As bankruptcy court hearings begin today in St. Louis on Patriot Coal’s petition to eliminate retiree health care and to make steep cuts in compensation for active miners, the United Mine Workers released documents showing that Patriot has paid more than $14 million in legal fees and expenses to the well-heeled New York law firm, Davis Polk and Wardwell.


While coal miners, retirees and their widows may be threatened with loss of their livelihoods – even their lives when it comes to their critical health care – the lawyers in Gucci Gulch are living high off the hog telling Patriot how it can shed human liabilities, reward executives and hoard cash.

Senior attorneys at the law firm are billing Patriot $985 an hour, junior attorneys bill $795 an hour and paralegals bill $400 an hour for such tasks as “coordinate duplication,” “assemble and revise hearing binder,” and “prepare FedEx labels for shipment.” The firm charged $21,951.78 in meal expenses from July 2012 to January 2013.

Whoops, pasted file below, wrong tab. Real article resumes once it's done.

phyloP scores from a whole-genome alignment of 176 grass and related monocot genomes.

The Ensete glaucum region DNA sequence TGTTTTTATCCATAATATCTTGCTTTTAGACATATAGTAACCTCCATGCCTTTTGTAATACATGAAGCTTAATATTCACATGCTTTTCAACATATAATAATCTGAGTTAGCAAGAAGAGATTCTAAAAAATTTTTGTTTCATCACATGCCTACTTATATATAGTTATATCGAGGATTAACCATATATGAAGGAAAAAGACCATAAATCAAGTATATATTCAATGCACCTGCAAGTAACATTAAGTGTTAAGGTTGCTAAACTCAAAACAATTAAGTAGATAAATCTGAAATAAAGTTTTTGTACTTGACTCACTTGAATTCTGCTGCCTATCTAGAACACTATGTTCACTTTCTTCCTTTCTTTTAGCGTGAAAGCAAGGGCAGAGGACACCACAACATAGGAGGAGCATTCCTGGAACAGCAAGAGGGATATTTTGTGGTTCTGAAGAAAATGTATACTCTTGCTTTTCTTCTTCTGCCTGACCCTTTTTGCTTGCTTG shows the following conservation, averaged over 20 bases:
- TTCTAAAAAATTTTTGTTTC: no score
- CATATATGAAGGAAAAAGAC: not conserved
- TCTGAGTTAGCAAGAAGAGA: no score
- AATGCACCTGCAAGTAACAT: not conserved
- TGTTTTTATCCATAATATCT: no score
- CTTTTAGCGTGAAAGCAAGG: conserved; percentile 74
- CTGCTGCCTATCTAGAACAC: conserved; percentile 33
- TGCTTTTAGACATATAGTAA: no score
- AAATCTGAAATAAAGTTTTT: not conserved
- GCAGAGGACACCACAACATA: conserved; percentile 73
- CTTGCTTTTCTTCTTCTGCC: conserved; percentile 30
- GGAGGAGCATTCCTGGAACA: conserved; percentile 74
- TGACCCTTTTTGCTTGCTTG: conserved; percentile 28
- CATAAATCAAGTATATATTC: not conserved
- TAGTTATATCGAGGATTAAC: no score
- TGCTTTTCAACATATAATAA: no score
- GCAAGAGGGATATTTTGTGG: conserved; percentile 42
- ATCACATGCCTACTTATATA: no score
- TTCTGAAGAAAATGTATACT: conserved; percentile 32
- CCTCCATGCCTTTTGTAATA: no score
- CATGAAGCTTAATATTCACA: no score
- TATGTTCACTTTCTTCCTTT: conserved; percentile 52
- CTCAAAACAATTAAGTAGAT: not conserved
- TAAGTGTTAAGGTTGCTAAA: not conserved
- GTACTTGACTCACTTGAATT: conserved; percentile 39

“This is a terrible irony that attorneys making $1,000 an hour and paid more than $14 million at this point, they’re billing $22,000 for take-out food when they work late,” UMWA President Cecil Roberts told a press briefing on Monday. “And yet they want to take away health care from 97,000 people, who pay for their own food, buy their own lunches.” See more details of the filing here.

“We have people who can’t afford their medicine,” Roberts said, “people who have literally broken their backs, who have been severely injured working for Peabody Energy and Arch Coal, the companies that then dumped their obligations into a company they created to fail, Patriot Coal.”

Roberts talked about getting a call from a 93-year-old widow who’s afraid she’ll lose everything if the company is able to walk away from its retirees. “She had lost her husband, and all of her friends had passed. She said, ‘I’ve got one friend left and that’s Cecil Roberts, because you’re trying to save my health care.’ Well, I’ll never give up trying. I’ll never sign an agreement with these coal companies that takes away health care from these retirees.”

Patriot has asked the court to replace its retiree health plan with “Voluntary Employee Beneficiary Association” (VEBA), with a cash contribution of $15 million, about the same amount it has paid the lawyers thus far to shake down the former employees, and far short of what is needed. And the company also has asked the court to approve $7 million in bonuses for the genius executives that led them into bankruptcy court.